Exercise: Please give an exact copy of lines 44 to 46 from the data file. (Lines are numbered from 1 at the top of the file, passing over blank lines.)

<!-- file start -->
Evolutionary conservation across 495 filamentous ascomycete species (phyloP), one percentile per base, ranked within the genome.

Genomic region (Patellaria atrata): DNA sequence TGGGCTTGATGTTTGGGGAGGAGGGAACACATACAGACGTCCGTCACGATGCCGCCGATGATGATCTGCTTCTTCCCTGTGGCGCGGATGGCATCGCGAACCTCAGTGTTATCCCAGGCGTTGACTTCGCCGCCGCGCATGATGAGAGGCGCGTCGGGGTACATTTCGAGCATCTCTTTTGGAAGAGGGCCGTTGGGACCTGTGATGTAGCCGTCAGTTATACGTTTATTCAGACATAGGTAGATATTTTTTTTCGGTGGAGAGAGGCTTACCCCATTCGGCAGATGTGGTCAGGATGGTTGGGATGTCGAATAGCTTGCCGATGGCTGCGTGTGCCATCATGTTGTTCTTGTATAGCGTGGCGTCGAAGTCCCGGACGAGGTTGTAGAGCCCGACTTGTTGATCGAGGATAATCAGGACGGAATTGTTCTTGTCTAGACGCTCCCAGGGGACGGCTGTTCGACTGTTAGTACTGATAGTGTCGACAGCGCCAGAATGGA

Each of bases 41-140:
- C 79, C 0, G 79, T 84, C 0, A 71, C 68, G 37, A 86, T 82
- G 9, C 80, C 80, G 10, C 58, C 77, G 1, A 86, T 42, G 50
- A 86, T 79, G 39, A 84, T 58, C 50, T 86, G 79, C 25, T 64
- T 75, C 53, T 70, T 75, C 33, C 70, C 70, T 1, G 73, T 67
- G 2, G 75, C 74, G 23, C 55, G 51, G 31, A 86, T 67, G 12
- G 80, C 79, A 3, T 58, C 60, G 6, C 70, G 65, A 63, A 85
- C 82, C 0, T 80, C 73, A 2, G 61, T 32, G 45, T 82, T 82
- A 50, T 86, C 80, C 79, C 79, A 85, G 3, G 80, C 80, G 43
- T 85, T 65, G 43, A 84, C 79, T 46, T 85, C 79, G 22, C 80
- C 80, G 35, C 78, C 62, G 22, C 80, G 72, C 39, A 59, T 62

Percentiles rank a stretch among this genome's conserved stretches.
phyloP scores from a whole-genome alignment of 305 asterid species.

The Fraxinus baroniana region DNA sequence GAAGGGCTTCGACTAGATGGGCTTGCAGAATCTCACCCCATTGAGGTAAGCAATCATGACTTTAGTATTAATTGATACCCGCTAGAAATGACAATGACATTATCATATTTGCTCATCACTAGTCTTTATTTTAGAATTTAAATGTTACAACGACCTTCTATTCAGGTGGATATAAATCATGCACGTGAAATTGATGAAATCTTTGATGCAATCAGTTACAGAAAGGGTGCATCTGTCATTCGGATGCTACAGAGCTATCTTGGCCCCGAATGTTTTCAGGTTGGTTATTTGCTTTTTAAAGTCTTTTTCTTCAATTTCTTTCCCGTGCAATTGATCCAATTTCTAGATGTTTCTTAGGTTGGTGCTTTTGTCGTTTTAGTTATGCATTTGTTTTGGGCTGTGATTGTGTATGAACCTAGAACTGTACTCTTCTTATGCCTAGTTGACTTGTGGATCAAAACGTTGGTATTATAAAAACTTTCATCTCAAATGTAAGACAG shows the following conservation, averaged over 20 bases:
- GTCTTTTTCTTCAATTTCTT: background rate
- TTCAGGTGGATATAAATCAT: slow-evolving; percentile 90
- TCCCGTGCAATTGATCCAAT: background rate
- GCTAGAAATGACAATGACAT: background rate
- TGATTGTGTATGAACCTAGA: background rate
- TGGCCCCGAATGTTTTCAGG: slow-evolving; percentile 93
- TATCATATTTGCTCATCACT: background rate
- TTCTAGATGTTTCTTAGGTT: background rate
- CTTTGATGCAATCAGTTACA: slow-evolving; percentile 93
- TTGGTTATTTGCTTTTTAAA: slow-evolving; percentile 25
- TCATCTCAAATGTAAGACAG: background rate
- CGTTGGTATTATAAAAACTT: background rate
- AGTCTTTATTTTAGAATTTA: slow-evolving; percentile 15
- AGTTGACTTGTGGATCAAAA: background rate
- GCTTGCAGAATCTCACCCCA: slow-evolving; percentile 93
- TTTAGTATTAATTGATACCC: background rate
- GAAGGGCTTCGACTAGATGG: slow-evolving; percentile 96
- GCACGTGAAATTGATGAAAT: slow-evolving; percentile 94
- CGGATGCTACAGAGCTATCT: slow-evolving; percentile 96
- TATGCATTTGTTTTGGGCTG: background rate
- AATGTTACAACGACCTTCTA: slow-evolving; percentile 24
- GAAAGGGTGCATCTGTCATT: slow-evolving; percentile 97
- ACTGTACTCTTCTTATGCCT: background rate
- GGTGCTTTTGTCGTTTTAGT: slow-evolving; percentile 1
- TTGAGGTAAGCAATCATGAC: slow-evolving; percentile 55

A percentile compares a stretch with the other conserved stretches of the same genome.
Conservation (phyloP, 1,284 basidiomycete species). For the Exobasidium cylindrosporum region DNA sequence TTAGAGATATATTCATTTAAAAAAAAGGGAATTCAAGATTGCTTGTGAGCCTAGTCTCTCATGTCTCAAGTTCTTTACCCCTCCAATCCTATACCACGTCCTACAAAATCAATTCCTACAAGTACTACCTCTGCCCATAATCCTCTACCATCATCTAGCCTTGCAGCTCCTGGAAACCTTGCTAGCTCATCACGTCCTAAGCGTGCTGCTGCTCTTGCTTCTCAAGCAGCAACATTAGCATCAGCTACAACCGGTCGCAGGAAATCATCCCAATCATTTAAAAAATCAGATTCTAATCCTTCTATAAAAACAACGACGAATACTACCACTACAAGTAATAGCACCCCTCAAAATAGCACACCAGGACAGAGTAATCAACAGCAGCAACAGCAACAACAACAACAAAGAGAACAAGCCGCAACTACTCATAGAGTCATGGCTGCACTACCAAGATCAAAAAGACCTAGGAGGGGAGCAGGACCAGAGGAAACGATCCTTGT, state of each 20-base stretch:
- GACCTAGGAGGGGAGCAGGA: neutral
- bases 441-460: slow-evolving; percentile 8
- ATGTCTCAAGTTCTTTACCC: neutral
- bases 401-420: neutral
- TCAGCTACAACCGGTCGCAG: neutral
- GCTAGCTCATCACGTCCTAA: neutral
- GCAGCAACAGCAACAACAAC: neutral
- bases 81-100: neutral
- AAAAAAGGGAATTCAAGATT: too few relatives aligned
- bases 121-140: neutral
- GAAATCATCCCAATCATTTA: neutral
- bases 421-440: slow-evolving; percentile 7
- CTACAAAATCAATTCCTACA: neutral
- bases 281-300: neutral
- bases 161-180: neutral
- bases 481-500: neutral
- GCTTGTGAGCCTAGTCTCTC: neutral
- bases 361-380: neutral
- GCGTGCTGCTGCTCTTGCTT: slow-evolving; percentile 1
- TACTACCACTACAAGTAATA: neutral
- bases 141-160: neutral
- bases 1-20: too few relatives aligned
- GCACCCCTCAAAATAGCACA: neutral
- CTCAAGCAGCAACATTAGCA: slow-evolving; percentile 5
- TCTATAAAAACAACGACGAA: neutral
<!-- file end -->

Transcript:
- GACCTAGGAGGGGAGCAGGA: neutral
- bases 441-460: slow-evolving; percentile 8
- ATGTCTCAAGTTCTTTACCC: neutral